Christian hope and public reason

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This chapter is concerned with the relationship between Christian hope and public reason, especially as articulated in John Rawls's essay ‘The Idea of Public Reason Revisited’. With reference to Matthew 25, it argues that Christian hope goes beyond history, but that Christian love is expressed within history and that this tension can be the source of a specifically Christian service to democratic societies. Hope is crucial to the ethical life of democratic societies in three particular ways: it inspires a discernment of human capacities which evokes moral virtue; maintains a conviction of the openness of the future to human striving; and teaches a certain detachment from the fruits of that striving. The chapter considers how Christian hope can serve this public political hope while at the same time maintaining a distinctively Christian identity, focussing on the use of the religious language of hope by Christians in the public political forum.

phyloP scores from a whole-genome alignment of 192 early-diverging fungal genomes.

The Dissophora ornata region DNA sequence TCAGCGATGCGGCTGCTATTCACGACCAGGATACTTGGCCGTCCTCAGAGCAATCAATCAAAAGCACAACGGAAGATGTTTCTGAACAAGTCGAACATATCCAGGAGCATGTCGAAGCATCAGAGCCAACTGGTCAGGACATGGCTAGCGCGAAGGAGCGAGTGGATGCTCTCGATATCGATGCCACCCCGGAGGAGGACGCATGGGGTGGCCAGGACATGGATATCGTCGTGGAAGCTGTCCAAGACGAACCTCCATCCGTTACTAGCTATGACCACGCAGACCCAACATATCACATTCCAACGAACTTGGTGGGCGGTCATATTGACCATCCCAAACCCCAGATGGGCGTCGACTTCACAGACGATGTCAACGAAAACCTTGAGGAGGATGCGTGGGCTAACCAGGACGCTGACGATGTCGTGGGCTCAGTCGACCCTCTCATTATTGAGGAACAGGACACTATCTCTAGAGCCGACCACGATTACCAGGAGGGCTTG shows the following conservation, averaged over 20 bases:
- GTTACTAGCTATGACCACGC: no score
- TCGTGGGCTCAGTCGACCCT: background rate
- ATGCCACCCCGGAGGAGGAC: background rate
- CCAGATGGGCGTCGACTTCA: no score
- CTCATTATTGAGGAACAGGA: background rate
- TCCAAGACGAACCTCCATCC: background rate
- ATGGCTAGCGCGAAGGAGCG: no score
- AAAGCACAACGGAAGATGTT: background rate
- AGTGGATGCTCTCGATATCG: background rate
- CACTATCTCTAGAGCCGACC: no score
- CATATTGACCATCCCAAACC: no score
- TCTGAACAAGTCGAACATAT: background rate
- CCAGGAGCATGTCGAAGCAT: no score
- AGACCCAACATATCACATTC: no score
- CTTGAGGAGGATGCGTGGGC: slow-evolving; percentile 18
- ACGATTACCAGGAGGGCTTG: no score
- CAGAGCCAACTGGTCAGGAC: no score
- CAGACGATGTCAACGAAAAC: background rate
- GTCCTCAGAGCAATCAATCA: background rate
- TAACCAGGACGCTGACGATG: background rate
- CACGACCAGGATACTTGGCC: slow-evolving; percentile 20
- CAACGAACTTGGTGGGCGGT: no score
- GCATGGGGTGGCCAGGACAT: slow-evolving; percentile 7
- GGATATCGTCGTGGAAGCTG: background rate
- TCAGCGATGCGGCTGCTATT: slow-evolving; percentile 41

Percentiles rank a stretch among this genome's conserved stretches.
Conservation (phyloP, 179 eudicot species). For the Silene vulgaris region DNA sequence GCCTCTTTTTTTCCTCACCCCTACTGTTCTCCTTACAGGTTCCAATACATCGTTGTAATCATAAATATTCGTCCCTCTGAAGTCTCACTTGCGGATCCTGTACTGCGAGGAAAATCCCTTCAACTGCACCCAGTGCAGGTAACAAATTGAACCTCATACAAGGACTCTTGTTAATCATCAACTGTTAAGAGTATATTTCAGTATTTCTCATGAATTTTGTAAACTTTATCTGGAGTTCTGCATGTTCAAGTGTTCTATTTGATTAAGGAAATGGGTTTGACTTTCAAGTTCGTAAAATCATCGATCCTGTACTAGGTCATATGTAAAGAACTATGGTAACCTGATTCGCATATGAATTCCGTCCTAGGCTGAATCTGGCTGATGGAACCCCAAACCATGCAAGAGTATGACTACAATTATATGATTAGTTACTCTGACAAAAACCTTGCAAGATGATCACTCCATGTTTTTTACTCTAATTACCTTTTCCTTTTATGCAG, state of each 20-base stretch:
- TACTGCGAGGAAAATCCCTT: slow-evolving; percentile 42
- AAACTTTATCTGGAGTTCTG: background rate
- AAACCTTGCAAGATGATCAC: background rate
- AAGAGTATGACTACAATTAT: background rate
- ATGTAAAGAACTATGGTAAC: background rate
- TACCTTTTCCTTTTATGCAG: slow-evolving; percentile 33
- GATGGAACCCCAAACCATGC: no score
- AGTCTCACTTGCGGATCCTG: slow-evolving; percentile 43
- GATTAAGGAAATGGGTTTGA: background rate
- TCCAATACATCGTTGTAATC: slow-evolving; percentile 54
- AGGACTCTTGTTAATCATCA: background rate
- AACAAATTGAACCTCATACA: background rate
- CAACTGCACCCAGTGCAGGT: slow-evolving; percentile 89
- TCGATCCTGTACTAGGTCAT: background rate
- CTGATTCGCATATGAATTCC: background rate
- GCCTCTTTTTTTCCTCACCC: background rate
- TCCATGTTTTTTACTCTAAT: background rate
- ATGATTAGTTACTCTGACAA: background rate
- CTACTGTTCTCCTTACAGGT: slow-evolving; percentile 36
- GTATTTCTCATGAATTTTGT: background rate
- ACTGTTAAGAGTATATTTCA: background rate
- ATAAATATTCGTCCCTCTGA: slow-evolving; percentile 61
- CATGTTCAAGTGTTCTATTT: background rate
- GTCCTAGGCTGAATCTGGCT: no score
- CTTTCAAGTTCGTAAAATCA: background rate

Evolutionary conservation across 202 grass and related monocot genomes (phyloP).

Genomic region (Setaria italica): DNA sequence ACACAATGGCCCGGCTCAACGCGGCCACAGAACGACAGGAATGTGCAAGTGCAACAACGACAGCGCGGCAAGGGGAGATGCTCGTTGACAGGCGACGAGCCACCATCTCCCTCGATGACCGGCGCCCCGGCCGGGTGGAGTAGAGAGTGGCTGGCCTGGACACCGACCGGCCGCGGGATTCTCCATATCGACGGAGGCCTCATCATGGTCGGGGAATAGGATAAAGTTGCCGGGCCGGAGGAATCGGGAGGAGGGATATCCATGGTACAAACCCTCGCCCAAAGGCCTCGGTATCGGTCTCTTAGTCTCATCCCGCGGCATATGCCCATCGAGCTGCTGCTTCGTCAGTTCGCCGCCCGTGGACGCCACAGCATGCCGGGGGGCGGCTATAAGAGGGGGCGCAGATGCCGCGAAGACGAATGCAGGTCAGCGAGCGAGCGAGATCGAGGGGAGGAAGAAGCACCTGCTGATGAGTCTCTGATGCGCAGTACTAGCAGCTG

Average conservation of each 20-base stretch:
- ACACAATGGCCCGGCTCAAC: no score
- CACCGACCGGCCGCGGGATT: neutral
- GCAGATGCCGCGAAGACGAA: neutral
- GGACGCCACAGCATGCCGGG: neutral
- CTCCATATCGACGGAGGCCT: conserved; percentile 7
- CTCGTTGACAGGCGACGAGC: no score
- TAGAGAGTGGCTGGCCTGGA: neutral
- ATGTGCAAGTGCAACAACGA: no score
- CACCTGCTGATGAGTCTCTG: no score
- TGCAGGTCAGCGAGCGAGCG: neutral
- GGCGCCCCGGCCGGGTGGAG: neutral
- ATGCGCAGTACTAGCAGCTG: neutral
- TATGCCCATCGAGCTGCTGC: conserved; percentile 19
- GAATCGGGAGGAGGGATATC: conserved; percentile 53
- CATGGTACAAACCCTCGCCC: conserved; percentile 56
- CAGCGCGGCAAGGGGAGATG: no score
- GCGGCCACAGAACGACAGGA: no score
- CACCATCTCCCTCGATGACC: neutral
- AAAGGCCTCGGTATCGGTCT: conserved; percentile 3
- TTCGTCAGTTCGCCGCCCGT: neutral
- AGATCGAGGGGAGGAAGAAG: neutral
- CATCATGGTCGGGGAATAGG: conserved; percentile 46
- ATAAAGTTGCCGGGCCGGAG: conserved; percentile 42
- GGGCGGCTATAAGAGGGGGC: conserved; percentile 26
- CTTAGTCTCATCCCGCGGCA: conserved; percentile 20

School of Theology

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Book Chapter

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ERA Access